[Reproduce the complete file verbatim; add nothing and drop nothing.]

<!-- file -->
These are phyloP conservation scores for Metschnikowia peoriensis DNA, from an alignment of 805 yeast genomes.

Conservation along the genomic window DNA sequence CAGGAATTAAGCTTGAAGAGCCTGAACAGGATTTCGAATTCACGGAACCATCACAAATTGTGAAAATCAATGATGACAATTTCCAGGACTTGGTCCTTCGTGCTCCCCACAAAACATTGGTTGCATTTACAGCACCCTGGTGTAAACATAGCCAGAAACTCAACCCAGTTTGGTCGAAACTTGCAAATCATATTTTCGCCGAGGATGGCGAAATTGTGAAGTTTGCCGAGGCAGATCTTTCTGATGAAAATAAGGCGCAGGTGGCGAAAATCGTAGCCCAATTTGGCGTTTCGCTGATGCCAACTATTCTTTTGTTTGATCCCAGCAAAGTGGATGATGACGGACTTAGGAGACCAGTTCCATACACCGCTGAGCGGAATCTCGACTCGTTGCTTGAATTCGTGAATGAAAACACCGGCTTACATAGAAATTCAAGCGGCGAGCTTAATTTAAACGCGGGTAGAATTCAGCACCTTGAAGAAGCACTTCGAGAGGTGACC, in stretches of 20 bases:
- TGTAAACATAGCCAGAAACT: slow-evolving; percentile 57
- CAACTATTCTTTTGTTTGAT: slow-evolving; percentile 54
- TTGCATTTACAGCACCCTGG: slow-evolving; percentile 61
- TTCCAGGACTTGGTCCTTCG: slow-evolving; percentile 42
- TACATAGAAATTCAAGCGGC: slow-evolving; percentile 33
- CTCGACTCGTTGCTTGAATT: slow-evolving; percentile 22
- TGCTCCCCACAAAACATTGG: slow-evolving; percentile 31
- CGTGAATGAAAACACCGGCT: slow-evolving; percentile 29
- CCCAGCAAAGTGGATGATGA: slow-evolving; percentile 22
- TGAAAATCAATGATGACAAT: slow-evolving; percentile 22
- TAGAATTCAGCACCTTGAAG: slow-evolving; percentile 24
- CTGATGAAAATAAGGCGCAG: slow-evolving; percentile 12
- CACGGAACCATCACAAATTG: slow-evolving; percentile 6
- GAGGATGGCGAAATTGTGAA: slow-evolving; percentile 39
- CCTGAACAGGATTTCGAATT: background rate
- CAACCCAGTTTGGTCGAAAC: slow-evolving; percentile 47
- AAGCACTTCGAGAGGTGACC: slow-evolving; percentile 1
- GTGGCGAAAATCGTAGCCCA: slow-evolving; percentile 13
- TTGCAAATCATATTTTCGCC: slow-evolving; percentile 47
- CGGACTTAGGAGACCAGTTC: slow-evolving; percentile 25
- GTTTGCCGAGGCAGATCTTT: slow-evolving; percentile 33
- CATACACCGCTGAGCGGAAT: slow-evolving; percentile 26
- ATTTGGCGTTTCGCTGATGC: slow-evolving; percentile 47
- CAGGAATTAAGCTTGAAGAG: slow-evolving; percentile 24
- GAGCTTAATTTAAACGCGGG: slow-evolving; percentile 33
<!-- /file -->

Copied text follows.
These are phyloP conservation scores for Metschnikowia peoriensis DNA, from an alignment of 805 yeast genomes.

Conservation along the genomic window DNA sequence CAGGAATTAAGCTTGAAGAGCCTGAACAGGATTTCGAATTCACGGAACCATCACAAATTGTGAAAATCAATGATGACAATTTCCAGGACTTGGTCCTTCGTGCTCCCCACAAAACATTGGTTGCATTTACAGCACCCTGGTGTAAACATAGCCAGAAACTCAACCCAGTTTGGTCGAAACTTGCAAATCATATTTTCGCCGAGGATGGCGAAATTGTGAAGTTTGCCGAGGCAGATCTTTCTGATGAAAATAAGGCGCAGGTGGCGAAAATCGTAGCCCAATTTGGCGTTTCGCTGATGCCAACTATTCTTTTGTTTGATCCCAGCAAAGTGGATGATGACGGACTTAGGAGACCAGTTCCATACACCGCTGAGCGGAATCTCGACTCGTTGCTTGAATTCGTGAATGAAAACACCGGCTTACATAGAAATTCAAGCGGCGAGCTTAATTTAAACGCGGGTAGAATTCAGCACCTTGAAGAAGCACTTCGAGAGGTGACC, in stretches of 20 bases:
- TGTAAACATAGCCAGAAACT: slow-evolving; percentile 57
- CAACTATTCTTTTGTTTGAT: slow-evolving; percentile 54
- TTGCATTTACAGCACCCTGG: slow-evolving; percentile 61
- TTCCAGGACTTGGTCCTTCG: slow-evolving; percentile 42
- TACATAGAAATTCAAGCGGC: slow-evolving; percentile 33
- CTCGACTCGTTGCTTGAATT: slow-evolving; percentile 22
- TGCTCCCCACAAAACATTGG: slow-evolving; percentile 31
- CGTGAATGAAAACACCGGCT: slow-evolving; percentile 29
- CCCAGCAAAGTGGATGATGA: slow-evolving; percentile 22
- TGAAAATCAATGATGACAAT: slow-evolving; percentile 22
- TAGAATTCAGCACCTTGAAG: slow-evolving; percentile 24
- CTGATGAAAATAAGGCGCAG: slow-evolving; percentile 12
- CACGGAACCATCACAAATTG: slow-evolving; percentile 6
- GAGGATGGCGAAATTGTGAA: slow-evolving; percentile 39
- CCTGAACAGGATTTCGAATT: background rate
- CAACCCAGTTTGGTCGAAAC: slow-evolving; percentile 47
- AAGCACTTCGAGAGGTGACC: slow-evolving; percentile 1
- GTGGCGAAAATCGTAGCCCA: slow-evolving; percentile 13
- TTGCAAATCATATTTTCGCC: slow-evolving; percentile 47
- CGGACTTAGGAGACCAGTTC: slow-evolving; percentile 25
- GTTTGCCGAGGCAGATCTTT: slow-evolving; percentile 33
- CATACACCGCTGAGCGGAAT: slow-evolving; percentile 26
- ATTTGGCGTTTCGCTGATGC: slow-evolving; percentile 47
- CAGGAATTAAGCTTGAAGAG: slow-evolving; percentile 24
- GAGCTTAATTTAAACGCGGG: slow-evolving; percentile 33